The Artist Talks programme, curated by Lancaster Arts and Lancaster University's Fine Art Department, invites artists, thinkers and curators to explore an aspect of their practice in a lunch-hour.
On Thursday 23 February, we're joined by four MA students from the Royal College of Art, including Lancaster University Fine Art alumni Joel Chan.
Jack Catling | jackcatling.co.uk
Jack Catling is an artist working mainly through the mediums of performance and installation. Through his practice he aims to bring about an atmospheric shift in ontological value, opening up a space for wonders to occur. Catling draws from his background in illusion, his interest in the value and perpetuity of symbols and a shady past built from various fictions. Jack Catling is also a founding member of the performance group: The Parlour Collective.
His MA Thesis, titled Wonder and Liminality, explored the psychology and structure of the magic trick, and its translation into the experience of Art.
Joel Chan | joelchan.co.uk
Joel Chan’s practice is an investigation of portraiture and self-portraiture, narration and documentary, the authentic and the imaginary, and the boundaries between fictions and realities. He sees his practice as a form of play and aims to experiment and play with the world, and everything and everyone in it: a kind of play which involves wide ranging mediums including pouring hot metal, altering electronics, and performance.
His MA Thesis, titled The Artist and the Diver: The Death of God and the Birth of Art in the Fullness of Time, took the form of a fictional story set sometime in the future when art, as a kind of secular religious power, might give rise to extremism.
For the past three year's Rufus Noonan has been asking questions to thousands of online workers from within North America. The many databases of material manifested from this practice are formed mainly of text, audio and video files, which then create both digital and physical artworks. The volume, form, texture and mass of the inordinate amount of accumulated data created feels like tar, clay, colour and paint. It is within this approach to the data's materiality where his works begin to take shape.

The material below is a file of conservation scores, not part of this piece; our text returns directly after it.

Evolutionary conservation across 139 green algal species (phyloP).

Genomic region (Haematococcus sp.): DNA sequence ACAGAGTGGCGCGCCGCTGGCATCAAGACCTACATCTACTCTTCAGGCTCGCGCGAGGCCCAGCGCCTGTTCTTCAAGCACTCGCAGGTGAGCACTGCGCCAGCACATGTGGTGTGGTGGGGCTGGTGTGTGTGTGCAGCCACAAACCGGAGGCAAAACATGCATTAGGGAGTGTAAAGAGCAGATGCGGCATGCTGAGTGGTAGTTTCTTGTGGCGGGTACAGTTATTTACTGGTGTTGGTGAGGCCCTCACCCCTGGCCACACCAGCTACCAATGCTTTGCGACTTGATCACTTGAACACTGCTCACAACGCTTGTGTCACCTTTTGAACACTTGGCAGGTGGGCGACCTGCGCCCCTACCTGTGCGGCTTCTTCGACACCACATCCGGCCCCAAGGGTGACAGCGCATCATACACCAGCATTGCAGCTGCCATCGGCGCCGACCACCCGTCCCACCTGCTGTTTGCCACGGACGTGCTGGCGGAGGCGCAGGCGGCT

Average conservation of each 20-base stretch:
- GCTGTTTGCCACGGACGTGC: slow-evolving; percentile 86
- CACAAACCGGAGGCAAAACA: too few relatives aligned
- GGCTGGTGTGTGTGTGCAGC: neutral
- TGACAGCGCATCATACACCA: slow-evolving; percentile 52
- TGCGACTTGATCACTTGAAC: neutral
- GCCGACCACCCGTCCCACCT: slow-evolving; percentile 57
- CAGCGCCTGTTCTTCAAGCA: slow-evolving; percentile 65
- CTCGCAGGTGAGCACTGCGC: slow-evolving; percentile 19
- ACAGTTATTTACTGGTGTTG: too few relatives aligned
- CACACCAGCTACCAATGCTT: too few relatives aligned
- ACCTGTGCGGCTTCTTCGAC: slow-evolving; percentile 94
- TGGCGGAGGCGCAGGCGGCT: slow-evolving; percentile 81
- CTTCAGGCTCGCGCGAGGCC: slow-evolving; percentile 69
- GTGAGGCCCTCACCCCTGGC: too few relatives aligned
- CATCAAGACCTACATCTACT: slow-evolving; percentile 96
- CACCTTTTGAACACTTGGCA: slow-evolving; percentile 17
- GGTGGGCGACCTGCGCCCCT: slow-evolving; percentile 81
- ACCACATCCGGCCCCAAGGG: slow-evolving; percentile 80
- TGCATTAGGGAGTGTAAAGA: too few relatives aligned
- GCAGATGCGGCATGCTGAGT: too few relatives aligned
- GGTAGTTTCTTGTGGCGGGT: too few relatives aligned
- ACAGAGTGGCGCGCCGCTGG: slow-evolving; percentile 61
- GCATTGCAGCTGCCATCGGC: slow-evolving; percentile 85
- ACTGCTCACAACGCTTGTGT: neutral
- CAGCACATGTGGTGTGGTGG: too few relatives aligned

His MA Thesis, titled Time, Meaning and Experience: Jean-François Lyotard and Arte Povera, focused on Lyotard's philosophical text, Time Today, and a landmark show he curated called 'Les Immaterial' at the Pompidou Centre, Paris (1985), comparing and contrasting the works of various Arte Povera artists with Lyotard's text and exhibition.
David Stearn | davidstearn.blogspot.co.uk
David Stearn’s has a practice that is focused on developing a performance based relationship between material, context and the adaptation of a situation, predominantly in the form of interventions/unannounced events. By focusing on making simple gestures using sound, mechanical objects, industrial machines and industrial materials, the practice attempts to cause actions of disruption within a given context or site and alter specific functions through a process of reverse engineering.
His MA thesis was titled What am I to do with this? Sculpting in the Name of Sculpture, and was an exploration of personal experience in relation to the futurist manifesto and the effects of materiality, performance, humour and the macabre on audiences and producers of sculpture.